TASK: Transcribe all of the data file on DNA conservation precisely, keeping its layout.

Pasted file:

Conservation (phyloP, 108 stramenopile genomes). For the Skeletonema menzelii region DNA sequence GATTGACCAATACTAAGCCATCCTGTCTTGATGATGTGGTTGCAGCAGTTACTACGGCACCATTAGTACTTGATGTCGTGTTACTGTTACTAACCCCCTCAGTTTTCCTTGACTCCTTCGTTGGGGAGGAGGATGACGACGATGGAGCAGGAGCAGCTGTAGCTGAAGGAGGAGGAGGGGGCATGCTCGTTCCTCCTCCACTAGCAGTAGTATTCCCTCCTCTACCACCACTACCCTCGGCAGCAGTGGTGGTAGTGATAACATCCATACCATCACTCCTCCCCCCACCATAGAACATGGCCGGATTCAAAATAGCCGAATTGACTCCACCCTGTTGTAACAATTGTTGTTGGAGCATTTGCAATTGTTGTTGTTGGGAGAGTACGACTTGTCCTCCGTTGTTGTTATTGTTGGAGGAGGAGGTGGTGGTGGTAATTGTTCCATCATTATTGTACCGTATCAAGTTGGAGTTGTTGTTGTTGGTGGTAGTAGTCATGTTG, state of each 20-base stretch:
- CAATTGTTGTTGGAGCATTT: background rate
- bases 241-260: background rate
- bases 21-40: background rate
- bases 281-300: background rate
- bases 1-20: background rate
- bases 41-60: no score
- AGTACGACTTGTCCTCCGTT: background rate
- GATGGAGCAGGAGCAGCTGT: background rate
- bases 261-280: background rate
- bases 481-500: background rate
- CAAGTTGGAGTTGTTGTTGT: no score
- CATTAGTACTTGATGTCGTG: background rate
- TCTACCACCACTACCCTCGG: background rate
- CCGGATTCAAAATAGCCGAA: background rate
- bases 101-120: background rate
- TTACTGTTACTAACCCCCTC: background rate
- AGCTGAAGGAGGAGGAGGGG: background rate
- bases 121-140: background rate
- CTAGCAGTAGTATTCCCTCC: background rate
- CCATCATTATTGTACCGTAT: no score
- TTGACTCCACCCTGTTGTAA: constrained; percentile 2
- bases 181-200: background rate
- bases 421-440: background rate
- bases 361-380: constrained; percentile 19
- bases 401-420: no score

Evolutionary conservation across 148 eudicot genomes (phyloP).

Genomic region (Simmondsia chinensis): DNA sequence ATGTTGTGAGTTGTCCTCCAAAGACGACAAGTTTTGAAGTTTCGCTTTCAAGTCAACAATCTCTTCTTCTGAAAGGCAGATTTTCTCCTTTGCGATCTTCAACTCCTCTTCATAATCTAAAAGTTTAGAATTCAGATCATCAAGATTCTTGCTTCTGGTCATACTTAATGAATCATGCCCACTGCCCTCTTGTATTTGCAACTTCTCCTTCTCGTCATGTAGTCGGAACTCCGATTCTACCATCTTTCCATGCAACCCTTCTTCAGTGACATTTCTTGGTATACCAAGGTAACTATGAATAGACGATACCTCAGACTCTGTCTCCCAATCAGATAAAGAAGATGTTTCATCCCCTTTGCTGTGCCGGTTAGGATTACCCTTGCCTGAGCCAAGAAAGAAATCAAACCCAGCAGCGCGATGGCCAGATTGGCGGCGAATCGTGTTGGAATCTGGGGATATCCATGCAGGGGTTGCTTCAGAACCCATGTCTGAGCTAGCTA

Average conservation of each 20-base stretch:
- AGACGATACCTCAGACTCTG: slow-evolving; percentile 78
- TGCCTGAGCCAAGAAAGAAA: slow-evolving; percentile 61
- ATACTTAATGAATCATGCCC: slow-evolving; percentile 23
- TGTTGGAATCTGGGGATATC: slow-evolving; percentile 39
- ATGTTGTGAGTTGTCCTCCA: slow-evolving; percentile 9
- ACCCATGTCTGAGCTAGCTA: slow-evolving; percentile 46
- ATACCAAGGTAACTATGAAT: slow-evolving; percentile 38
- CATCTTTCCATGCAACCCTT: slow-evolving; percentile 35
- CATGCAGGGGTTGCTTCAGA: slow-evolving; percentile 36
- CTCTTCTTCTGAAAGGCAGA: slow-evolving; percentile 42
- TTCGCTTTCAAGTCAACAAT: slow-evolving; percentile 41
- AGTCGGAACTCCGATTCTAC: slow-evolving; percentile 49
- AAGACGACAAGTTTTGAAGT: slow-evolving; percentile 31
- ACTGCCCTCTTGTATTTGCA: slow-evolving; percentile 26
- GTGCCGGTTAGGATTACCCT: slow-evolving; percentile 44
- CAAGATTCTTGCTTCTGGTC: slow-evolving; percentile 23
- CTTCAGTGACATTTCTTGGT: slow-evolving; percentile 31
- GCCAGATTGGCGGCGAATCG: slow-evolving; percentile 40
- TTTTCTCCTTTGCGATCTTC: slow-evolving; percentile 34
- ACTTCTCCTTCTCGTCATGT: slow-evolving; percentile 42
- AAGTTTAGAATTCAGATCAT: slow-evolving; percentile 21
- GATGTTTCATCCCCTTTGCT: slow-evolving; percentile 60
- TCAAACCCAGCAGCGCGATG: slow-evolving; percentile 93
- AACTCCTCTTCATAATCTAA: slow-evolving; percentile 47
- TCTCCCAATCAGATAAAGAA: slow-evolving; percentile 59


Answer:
Conservation (phyloP, 108 stramenopile genomes). For the Skeletonema menzelii region DNA sequence GATTGACCAATACTAAGCCATCCTGTCTTGATGATGTGGTTGCAGCAGTTACTACGGCACCATTAGTACTTGATGTCGTGTTACTGTTACTAACCCCCTCAGTTTTCCTTGACTCCTTCGTTGGGGAGGAGGATGACGACGATGGAGCAGGAGCAGCTGTAGCTGAAGGAGGAGGAGGGGGCATGCTCGTTCCTCCTCCACTAGCAGTAGTATTCCCTCCTCTACCACCACTACCCTCGGCAGCAGTGGTGGTAGTGATAACATCCATACCATCACTCCTCCCCCCACCATAGAACATGGCCGGATTCAAAATAGCCGAATTGACTCCACCCTGTTGTAACAATTGTTGTTGGAGCATTTGCAATTGTTGTTGTTGGGAGAGTACGACTTGTCCTCCGTTGTTGTTATTGTTGGAGGAGGAGGTGGTGGTGGTAATTGTTCCATCATTATTGTACCGTATCAAGTTGGAGTTGTTGTTGTTGGTGGTAGTAGTCATGTTG, state of each 20-base stretch:
- CAATTGTTGTTGGAGCATTT: background rate
- bases 241-260: background rate
- bases 21-40: background rate
- bases 281-300: background rate
- bases 1-20: background rate
- bases 41-60: no score
- AGTACGACTTGTCCTCCGTT: background rate
- GATGGAGCAGGAGCAGCTGT: background rate
- bases 261-280: background rate
- bases 481-500: background rate
- CAAGTTGGAGTTGTTGTTGT: no score
- CATTAGTACTTGATGTCGTG: background rate
- TCTACCACCACTACCCTCGG: background rate
- CCGGATTCAAAATAGCCGAA: background rate
- bases 101-120: background rate
- TTACTGTTACTAACCCCCTC: background rate
- AGCTGAAGGAGGAGGAGGGG: background rate
- bases 121-140: background rate
- CTAGCAGTAGTATTCCCTCC: background rate
- CCATCATTATTGTACCGTAT: no score
- TTGACTCCACCCTGTTGTAA: constrained; percentile 2
- bases 181-200: background rate
- bases 421-440: background rate
- bases 361-380: constrained; percentile 19
- bases 401-420: no score

Evolutionary conservation across 148 eudicot genomes (phyloP).

Genomic region (Simmondsia chinensis): DNA sequence ATGTTGTGAGTTGTCCTCCAAAGACGACAAGTTTTGAAGTTTCGCTTTCAAGTCAACAATCTCTTCTTCTGAAAGGCAGATTTTCTCCTTTGCGATCTTCAACTCCTCTTCATAATCTAAAAGTTTAGAATTCAGATCATCAAGATTCTTGCTTCTGGTCATACTTAATGAATCATGCCCACTGCCCTCTTGTATTTGCAACTTCTCCTTCTCGTCATGTAGTCGGAACTCCGATTCTACCATCTTTCCATGCAACCCTTCTTCAGTGACATTTCTTGGTATACCAAGGTAACTATGAATAGACGATACCTCAGACTCTGTCTCCCAATCAGATAAAGAAGATGTTTCATCCCCTTTGCTGTGCCGGTTAGGATTACCCTTGCCTGAGCCAAGAAAGAAATCAAACCCAGCAGCGCGATGGCCAGATTGGCGGCGAATCGTGTTGGAATCTGGGGATATCCATGCAGGGGTTGCTTCAGAACCCATGTCTGAGCTAGCTA

Average conservation of each 20-base stretch:
- AGACGATACCTCAGACTCTG: slow-evolving; percentile 78
- TGCCTGAGCCAAGAAAGAAA: slow-evolving; percentile 61
- ATACTTAATGAATCATGCCC: slow-evolving; percentile 23
- TGTTGGAATCTGGGGATATC: slow-evolving; percentile 39
- ATGTTGTGAGTTGTCCTCCA: slow-evolving; percentile 9
- ACCCATGTCTGAGCTAGCTA: slow-evolving; percentile 46
- ATACCAAGGTAACTATGAAT: slow-evolving; percentile 38
- CATCTTTCCATGCAACCCTT: slow-evolving; percentile 35
- CATGCAGGGGTTGCTTCAGA: slow-evolving; percentile 36
- CTCTTCTTCTGAAAGGCAGA: slow-evolving; percentile 42
- TTCGCTTTCAAGTCAACAAT: slow-evolving; percentile 41
- AGTCGGAACTCCGATTCTAC: slow-evolving; percentile 49
- AAGACGACAAGTTTTGAAGT: slow-evolving; percentile 31
- ACTGCCCTCTTGTATTTGCA: slow-evolving; percentile 26
- GTGCCGGTTAGGATTACCCT: slow-evolving; percentile 44
- CAAGATTCTTGCTTCTGGTC: slow-evolving; percentile 23
- CTTCAGTGACATTTCTTGGT: slow-evolving; percentile 31
- GCCAGATTGGCGGCGAATCG: slow-evolving; percentile 40
- TTTTCTCCTTTGCGATCTTC: slow-evolving; percentile 34
- ACTTCTCCTTCTCGTCATGT: slow-evolving; percentile 42
- AAGTTTAGAATTCAGATCAT: slow-evolving; percentile 21
- GATGTTTCATCCCCTTTGCT: slow-evolving; percentile 60
- TCAAACCCAGCAGCGCGATG: slow-evolving; percentile 93
- AACTCCTCTTCATAATCTAA: slow-evolving; percentile 47
- TCTCCCAATCAGATAAAGAA: slow-evolving; percentile 59